So I would say that Owen Alstott is trying to match the thought structure, but the English translation does not help.
    Thanked by 1Carol
  • music123
    Posts: 98
    For what it is worth, I have written an English Mass setting, the Mass for St. Hildegard, that my church has been singing quite vigorously for the past few years. I can send it to you if you would like. I would be willing to let you (or anyone else) use it for a modest fee. In my setting, I have attempted to compose music that is worthy of the glory of God, while still being singable and in a style that makes sense with the words. I will be attempting to get it published this summer.
  • music123
    Posts: 98
    I just uploaded recordings of my Mass for St. Hildegard here, starting with the Gloria:

    I hope you enjoy it, and yes please anyone let me know if you would like to do it at your church. My church really likes it.
  • toddevoss
    Posts: 49
    music123 - I went there but it says it was removed.
  • toddevoss
    Posts: 49
    I just listened to Irishtenor's suggested Mass of the Resurrection. As a PIP , never heard it before. Yes for a contemporary setting that is one that sounds, as he said, "sturdy". I don't see how the bulk of your parish would object. The other suggestion above of using more traditional / chant/ beautiful ordinary's except, potentially, for the Parishes favorite Gloria is also a good suggestion. For Hymns, I think there is no reason to cut out their favorites since they are "approved" - so you'll just have to accept "On Eagles Wings" or whatever and try to enjoy it for what it is. But as long as you don't "ban" their favorites, I would guess they won't object to a healthy dose of more traditional hymns like Joyful Joyful We Adore You etc. I would say go slow and accept the Parish you are in.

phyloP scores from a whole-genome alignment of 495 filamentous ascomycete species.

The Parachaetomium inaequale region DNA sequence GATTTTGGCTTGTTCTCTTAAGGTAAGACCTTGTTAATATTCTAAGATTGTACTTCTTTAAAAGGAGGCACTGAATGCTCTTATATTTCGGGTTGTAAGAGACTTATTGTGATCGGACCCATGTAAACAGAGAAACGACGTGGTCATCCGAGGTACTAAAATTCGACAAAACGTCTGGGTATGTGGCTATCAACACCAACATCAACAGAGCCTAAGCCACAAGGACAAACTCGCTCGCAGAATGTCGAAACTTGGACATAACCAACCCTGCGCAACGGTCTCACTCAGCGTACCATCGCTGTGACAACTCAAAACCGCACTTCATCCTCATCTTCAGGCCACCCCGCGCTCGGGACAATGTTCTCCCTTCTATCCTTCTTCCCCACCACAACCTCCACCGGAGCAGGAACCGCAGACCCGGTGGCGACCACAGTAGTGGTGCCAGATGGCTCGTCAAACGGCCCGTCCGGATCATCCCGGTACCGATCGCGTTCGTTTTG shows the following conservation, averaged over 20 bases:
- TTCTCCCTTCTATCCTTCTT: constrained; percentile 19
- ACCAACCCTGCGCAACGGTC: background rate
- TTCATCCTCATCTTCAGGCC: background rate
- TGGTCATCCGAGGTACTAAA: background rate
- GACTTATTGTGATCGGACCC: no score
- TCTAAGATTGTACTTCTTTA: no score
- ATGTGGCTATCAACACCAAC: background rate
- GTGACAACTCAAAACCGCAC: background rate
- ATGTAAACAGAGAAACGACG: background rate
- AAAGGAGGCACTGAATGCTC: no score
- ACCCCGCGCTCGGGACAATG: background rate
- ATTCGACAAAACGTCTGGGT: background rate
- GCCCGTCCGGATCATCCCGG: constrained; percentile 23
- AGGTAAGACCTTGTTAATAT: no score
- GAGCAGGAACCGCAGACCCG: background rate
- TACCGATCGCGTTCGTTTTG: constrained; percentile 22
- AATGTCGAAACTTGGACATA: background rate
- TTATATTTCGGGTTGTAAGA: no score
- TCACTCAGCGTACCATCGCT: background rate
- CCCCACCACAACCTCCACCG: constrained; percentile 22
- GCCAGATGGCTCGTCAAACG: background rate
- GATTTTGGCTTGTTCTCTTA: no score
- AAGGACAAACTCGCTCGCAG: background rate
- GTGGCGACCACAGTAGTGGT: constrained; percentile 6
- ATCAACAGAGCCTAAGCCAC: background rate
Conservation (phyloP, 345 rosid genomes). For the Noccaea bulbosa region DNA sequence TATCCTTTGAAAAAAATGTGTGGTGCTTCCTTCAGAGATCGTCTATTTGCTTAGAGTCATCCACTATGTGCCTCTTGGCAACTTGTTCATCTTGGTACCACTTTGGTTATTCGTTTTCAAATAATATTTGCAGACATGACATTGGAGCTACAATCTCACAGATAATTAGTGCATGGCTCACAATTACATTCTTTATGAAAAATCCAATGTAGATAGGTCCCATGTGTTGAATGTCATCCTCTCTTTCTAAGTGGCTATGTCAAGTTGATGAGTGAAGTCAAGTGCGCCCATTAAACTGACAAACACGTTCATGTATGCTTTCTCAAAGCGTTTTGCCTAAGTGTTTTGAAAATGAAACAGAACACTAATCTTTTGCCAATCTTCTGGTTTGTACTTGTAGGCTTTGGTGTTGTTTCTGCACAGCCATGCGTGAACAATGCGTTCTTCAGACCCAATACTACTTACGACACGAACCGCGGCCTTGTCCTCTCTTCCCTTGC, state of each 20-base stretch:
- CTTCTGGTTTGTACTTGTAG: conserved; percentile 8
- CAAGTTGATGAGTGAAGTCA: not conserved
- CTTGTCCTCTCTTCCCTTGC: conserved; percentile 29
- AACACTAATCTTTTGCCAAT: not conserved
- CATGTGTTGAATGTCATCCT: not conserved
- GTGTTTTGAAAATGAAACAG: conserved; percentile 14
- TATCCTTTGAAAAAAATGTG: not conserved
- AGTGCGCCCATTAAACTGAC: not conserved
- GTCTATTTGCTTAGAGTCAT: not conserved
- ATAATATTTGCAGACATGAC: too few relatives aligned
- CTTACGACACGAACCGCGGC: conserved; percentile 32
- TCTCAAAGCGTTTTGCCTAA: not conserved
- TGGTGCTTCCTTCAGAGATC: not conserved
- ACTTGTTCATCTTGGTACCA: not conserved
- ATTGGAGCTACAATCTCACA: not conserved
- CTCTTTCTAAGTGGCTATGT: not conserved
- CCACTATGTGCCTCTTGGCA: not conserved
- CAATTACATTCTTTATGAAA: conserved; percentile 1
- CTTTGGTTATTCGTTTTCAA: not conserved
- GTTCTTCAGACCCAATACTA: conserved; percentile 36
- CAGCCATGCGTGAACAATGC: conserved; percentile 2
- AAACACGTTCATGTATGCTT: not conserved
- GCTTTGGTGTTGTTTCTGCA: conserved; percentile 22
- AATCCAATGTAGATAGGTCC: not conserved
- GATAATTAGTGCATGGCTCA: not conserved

• music123
    Posts: 98
    toddevoss-that is odd. It works for me!
  • toddevoss
    Posts: 49
    music123 - now it's working!
    Thanked by 1music123
  • Stella611
    Posts: 103